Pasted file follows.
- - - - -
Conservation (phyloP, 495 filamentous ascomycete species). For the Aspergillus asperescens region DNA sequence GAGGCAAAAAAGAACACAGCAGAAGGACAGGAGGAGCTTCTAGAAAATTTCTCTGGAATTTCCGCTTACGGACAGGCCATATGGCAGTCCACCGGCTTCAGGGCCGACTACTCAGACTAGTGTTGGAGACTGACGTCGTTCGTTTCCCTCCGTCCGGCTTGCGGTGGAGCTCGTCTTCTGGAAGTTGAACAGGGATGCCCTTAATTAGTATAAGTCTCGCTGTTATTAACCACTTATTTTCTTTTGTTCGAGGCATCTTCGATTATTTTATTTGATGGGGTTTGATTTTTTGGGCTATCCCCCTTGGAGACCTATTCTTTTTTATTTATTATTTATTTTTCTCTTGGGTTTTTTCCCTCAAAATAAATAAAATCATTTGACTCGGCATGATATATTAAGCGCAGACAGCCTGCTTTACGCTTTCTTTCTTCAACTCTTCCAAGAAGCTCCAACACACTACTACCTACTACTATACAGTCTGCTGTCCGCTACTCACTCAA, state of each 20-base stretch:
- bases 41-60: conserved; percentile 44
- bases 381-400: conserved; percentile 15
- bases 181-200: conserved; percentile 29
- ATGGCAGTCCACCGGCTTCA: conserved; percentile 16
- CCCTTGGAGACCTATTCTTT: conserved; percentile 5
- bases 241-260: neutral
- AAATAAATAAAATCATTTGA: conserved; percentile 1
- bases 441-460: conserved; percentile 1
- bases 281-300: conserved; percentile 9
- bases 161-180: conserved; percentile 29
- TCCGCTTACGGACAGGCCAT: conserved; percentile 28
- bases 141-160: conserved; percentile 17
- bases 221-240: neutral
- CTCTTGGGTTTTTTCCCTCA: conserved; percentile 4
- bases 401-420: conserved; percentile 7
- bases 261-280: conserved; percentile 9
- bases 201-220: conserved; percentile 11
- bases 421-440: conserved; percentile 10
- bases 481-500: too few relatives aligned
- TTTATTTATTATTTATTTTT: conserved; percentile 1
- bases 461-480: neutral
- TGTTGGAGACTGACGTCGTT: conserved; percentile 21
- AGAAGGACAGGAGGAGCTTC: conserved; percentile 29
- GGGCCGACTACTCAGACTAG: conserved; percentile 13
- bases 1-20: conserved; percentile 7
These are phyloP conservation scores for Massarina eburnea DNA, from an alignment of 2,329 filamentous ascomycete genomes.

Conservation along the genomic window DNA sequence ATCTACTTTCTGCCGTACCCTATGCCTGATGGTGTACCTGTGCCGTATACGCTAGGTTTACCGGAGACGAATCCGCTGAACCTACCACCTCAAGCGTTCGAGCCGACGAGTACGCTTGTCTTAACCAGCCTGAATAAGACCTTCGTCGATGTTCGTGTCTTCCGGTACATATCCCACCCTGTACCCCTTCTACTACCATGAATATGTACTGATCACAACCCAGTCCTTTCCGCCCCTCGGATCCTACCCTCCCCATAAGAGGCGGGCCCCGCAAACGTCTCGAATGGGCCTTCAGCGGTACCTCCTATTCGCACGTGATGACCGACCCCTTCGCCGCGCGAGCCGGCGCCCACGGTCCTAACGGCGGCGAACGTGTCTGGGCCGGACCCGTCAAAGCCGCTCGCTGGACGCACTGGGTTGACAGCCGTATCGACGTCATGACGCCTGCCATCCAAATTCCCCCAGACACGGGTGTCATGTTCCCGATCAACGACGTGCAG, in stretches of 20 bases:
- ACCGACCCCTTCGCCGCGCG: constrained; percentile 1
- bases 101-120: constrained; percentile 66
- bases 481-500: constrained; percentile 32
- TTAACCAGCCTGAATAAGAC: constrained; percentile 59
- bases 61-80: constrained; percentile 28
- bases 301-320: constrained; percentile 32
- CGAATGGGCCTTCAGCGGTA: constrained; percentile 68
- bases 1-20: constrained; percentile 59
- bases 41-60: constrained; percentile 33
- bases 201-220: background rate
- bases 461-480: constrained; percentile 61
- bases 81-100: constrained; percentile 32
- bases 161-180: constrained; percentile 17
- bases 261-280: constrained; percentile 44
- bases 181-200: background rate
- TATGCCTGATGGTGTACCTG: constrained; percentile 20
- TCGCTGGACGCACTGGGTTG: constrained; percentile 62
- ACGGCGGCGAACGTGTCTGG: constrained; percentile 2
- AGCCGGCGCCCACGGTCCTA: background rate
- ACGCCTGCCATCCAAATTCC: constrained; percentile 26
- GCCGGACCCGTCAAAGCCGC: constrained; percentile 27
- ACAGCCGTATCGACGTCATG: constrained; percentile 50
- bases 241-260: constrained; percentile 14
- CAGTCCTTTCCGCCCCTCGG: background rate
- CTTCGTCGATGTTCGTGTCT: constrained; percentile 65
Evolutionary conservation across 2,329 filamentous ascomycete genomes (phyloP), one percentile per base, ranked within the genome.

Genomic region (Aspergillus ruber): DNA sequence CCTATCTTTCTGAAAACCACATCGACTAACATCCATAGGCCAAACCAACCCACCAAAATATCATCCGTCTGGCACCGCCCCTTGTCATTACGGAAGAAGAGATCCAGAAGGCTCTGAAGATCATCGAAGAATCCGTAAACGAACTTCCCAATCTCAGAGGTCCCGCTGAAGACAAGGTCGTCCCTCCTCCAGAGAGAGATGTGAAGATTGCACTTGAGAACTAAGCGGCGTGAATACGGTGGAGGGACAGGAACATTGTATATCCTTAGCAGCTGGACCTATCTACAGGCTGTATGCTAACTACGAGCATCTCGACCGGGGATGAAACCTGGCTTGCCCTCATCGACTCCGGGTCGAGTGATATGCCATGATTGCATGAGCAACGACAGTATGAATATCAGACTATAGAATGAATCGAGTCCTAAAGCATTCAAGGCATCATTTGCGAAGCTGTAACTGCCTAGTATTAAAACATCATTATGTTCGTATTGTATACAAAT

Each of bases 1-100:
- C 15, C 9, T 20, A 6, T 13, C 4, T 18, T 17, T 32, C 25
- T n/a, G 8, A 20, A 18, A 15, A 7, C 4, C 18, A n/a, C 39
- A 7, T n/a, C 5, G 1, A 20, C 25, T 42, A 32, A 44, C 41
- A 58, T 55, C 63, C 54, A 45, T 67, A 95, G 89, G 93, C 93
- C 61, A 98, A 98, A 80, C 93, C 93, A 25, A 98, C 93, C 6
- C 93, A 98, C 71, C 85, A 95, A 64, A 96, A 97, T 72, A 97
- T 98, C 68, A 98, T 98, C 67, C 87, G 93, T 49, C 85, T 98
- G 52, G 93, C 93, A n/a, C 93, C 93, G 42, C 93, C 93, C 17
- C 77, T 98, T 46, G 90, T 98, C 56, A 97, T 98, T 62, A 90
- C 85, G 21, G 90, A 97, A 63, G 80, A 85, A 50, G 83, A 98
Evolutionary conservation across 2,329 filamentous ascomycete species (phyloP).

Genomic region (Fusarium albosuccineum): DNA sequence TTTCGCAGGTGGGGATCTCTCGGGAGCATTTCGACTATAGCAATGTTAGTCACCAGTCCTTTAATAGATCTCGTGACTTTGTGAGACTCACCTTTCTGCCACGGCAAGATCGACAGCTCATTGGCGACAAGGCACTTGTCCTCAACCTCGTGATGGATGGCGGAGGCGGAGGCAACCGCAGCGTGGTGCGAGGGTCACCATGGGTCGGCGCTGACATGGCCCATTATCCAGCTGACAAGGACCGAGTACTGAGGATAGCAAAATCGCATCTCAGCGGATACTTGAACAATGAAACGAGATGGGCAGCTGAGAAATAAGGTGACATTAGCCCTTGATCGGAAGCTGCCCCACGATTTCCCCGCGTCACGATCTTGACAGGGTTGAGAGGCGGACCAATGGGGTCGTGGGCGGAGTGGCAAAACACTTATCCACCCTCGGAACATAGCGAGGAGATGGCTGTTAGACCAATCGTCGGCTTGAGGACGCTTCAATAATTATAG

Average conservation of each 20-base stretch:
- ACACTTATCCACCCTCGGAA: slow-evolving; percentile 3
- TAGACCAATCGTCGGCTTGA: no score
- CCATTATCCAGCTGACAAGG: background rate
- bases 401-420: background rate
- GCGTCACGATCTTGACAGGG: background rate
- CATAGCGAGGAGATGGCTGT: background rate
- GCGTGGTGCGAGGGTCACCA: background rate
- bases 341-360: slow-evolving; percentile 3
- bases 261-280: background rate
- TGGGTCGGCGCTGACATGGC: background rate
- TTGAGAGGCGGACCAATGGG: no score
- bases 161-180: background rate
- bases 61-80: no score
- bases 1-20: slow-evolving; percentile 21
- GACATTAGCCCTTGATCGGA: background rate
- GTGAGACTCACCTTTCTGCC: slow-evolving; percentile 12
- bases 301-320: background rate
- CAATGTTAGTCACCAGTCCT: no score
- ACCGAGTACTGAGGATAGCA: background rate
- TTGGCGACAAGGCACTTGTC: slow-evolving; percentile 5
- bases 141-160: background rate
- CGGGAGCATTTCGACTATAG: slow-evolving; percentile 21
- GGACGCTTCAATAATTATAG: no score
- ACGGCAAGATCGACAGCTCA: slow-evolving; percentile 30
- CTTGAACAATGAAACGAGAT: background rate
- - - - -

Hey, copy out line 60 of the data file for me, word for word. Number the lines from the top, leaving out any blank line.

- A 58, T 55, C 63, C 54, A 45, T 67, A 95, G 89, G 93, C 93